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Head's Corner, September 17, 2013
Greetings CMS Families,
I hope that you had a great weekend! We completed our first full week of school and are already in a rhythm. We ended the week with a CMS tradition, the Popsicle Party. Despite torrential rain that fell exactly at the time the party was scheduled to begin, we managed to persevere and remain in the park until the sun shone brightly on everyone that attended.
It's always nice to see the excitement amongst new and returning families. There is a reason why it is imperative to preserve those things we treasure and welcome new things that we will also treasure.
The Popsicle Party is like the highly anticipated first dance in high school. The freshmen are eager to attend and immerse themselves in the culture while the upperclassmen, the ones who aren't too cool for school, attend as an informal rite of passage. They happily assume the role of taking the “newbies” under their wings and preparing them for new heights at CMS. We had a great turnout and are fortunate to have so many families, both new and returning, who are excited about CMS.
Every school year evokes excitement and angst. We are all excited about a new beginning and also anxious about change. The funny thing is that as we worry about all things new, the children embrace it! They are so much more adaptable than we adults. One of our new initiatives that was introduced to us by our Director of Curriculum, Charles Terranova, is Learning Walk-Throughs. At CMS we have committed to employ a system of observation. Essentially, these are opportunities for the administrators and me to use as a tool to “drive a cycle of continuous improvement by focusing on the effects of instruction.” They are also being used by administrators to become more familiar with the school’s curriculum and teachers’ instructional practices. They can also be used to gauge the climate of a school and for students to see that both administrators and teachers value instruction and learning. They give me a regular and sustained appreciation of what happens in all areas of our interactions with students. It is so wonderful observing our children in action. They are learning, interacting, and assisting each other in lessons. What a treat!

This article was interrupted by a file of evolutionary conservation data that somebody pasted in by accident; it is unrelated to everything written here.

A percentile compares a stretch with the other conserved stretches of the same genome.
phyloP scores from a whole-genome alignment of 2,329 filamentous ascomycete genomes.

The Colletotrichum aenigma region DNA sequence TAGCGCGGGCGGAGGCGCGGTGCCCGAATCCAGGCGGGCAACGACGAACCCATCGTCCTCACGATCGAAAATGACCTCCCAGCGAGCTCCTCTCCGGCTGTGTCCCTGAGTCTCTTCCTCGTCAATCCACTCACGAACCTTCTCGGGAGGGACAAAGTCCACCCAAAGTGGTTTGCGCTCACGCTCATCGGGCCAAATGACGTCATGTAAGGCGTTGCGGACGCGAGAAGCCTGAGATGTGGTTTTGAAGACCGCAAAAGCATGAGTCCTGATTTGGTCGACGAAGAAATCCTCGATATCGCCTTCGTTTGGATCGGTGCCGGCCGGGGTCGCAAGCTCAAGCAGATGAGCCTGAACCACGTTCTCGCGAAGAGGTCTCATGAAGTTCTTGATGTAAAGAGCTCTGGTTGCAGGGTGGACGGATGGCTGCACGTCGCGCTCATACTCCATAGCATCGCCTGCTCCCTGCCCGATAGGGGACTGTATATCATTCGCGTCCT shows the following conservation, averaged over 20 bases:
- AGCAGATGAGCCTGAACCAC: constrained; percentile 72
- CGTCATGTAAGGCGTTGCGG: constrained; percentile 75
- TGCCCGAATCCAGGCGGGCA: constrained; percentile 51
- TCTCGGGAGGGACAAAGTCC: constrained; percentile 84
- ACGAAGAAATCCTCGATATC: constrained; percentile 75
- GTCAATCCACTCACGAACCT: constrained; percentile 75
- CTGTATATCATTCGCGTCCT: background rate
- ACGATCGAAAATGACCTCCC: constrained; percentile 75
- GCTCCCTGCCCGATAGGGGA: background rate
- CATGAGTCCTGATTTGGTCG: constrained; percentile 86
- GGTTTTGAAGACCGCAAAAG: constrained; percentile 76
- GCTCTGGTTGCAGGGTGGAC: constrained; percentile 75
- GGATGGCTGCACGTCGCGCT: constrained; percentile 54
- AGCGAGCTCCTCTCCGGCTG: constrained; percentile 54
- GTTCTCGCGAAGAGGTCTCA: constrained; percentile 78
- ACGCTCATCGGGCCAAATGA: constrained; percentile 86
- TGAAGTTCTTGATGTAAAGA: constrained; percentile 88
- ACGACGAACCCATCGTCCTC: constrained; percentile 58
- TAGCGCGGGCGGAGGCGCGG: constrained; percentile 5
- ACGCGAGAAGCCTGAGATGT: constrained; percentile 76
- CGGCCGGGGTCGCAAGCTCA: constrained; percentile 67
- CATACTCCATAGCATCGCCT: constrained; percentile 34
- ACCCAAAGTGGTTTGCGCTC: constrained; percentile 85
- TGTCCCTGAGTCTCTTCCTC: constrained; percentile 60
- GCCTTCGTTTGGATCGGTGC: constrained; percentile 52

In addition to observing classrooms, I have the pleasure of greeting the students in the Elementary Building, many of who were in the Primary Program last year. They have had to adjust to new faces, new friends, new rules of engagement, and most importantly a new way of navigating the space that they occupy. It is so rewarding seeing children strut confidently through the building as if they owned it -- and they do! Students in all three programs have successfully transitioned into their new turf. There are a few exceptions and that is to be expected. Whether it is a toddler getting used to separating from his or her parents, or a returning third year who is confident, smart, and witty but wants to make sure her mom says goodbye to her in the morning before her day begins, the children are adjusting and they know that in spite of changes, one thing remains constant: they are in a great place where they are loved!
As we forge ahead, we will continue our walk-throughs and our dancing. Some days we will walk, stroll, tango, cha-cha, waltz, or maybe even the “dougie”. No matter the walk or the dance, everyone is invited to participate in the rhythm; one step and one beat at a time! Have a phenomenal week!